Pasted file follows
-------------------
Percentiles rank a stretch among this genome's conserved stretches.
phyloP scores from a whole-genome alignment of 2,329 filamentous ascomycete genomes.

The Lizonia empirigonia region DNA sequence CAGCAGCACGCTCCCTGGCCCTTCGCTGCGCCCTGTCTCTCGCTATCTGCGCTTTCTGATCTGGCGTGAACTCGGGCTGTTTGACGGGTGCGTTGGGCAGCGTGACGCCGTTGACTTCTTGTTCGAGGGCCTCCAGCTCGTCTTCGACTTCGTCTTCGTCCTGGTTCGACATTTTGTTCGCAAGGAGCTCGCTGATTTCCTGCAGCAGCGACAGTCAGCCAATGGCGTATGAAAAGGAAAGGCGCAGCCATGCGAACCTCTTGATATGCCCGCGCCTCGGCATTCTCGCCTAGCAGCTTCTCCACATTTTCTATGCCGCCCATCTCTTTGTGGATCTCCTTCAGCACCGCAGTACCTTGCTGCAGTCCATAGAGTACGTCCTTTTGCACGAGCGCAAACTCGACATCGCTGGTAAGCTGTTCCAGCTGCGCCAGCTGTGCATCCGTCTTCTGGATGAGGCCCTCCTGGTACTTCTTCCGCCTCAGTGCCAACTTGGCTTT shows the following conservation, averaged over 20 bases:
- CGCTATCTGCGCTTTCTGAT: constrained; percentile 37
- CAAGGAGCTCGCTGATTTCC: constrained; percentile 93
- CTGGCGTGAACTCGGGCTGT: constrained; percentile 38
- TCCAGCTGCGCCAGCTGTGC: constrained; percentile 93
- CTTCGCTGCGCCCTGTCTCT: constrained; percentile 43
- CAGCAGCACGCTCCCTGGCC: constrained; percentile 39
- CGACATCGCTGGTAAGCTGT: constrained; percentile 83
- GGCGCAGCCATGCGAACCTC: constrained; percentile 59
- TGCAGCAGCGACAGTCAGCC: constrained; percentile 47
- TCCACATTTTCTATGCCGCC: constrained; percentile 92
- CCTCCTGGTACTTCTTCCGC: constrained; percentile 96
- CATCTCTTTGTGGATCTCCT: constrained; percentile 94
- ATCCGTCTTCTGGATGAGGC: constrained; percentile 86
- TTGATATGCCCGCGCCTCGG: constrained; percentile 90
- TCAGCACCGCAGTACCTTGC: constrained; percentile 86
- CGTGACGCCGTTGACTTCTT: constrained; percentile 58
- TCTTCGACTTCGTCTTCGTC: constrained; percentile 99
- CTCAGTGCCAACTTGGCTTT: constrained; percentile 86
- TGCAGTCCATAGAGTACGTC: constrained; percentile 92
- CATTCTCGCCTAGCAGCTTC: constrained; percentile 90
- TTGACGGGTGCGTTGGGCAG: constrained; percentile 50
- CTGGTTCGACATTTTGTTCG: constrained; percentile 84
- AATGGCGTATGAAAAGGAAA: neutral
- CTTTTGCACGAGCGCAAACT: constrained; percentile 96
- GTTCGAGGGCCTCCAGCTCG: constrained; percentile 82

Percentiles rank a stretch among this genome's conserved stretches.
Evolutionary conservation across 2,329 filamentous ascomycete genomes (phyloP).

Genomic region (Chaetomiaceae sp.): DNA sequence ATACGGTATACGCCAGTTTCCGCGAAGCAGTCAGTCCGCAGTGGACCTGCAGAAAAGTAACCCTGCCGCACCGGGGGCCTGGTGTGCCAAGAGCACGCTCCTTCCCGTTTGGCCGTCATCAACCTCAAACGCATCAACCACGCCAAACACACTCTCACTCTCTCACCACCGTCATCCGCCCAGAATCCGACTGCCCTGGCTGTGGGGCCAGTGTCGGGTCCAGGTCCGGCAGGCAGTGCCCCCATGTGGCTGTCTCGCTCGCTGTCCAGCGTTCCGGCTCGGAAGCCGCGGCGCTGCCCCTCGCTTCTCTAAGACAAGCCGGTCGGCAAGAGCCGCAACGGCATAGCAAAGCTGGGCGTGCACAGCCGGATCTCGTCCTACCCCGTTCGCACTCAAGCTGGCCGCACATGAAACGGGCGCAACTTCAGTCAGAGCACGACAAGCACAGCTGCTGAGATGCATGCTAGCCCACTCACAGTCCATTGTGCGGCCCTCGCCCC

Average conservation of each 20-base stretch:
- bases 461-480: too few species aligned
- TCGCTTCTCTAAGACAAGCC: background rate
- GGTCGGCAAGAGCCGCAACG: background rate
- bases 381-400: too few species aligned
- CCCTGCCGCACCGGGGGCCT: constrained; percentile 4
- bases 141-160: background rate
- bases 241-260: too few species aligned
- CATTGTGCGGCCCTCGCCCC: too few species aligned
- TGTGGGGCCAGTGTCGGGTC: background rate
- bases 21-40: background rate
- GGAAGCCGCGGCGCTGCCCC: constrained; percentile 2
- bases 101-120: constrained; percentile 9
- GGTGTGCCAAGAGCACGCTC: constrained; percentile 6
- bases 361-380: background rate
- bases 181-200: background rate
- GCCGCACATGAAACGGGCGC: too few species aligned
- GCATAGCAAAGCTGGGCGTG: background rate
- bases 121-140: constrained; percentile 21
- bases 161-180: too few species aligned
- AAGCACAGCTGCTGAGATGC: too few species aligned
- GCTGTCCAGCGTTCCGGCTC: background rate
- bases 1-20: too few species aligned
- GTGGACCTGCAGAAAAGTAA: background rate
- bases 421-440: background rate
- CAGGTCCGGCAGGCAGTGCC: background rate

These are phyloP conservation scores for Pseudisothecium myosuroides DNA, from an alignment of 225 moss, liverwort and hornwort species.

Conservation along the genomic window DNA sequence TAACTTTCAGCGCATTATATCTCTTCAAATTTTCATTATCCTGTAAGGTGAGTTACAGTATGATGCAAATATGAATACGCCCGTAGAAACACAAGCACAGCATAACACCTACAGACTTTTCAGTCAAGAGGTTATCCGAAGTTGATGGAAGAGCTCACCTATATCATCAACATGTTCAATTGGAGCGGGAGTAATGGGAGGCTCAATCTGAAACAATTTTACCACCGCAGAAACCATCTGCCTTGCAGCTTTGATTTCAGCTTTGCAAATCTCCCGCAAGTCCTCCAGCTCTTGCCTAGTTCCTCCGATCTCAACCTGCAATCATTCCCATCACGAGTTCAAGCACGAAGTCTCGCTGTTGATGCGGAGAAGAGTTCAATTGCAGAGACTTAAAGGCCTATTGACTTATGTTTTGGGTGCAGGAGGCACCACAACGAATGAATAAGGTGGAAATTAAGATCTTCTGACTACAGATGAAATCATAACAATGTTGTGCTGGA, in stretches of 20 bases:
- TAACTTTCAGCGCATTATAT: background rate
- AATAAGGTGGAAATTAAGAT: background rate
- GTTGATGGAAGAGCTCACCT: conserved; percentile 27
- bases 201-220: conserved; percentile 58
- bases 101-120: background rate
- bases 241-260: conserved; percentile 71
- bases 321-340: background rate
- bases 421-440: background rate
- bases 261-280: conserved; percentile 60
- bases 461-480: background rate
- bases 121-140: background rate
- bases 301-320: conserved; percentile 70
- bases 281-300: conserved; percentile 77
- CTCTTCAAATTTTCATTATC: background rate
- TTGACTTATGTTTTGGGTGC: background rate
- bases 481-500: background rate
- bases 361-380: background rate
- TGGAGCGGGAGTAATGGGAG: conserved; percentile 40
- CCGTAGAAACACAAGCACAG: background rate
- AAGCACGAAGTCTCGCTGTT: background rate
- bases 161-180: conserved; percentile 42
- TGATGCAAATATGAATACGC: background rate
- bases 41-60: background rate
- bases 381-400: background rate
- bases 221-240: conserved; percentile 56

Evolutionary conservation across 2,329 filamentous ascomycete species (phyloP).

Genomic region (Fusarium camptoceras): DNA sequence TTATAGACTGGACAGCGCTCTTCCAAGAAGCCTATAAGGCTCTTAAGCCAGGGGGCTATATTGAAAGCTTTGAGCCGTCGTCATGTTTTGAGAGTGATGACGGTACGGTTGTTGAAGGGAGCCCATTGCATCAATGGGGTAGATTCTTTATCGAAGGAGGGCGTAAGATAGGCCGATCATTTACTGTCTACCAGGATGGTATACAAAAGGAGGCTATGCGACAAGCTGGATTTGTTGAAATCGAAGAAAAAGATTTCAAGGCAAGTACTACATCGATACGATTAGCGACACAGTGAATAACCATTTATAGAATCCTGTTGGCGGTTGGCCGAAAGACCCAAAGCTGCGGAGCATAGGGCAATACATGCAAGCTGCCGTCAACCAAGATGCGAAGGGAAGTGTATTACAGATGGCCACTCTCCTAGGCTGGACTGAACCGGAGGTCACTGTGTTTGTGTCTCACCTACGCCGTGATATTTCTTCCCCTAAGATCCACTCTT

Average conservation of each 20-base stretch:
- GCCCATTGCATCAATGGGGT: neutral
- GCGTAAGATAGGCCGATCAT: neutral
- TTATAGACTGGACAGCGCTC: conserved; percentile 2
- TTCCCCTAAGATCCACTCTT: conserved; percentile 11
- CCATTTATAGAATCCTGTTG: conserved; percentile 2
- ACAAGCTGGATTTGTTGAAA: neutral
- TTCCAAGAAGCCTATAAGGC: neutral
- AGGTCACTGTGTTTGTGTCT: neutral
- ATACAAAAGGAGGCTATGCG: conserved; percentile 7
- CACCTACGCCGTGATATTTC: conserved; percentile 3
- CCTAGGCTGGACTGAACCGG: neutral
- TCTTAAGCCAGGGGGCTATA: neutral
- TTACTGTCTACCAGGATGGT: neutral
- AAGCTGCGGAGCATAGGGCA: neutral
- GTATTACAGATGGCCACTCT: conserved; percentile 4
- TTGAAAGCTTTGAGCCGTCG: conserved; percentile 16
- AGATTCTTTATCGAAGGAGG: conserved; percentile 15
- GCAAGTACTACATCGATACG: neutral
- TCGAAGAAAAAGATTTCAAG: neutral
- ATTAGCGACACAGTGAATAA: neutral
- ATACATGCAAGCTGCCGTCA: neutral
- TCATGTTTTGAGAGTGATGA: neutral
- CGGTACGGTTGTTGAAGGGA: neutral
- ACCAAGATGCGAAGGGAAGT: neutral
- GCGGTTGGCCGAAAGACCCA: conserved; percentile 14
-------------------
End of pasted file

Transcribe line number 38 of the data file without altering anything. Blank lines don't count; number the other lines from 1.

- bases 141-160: background rate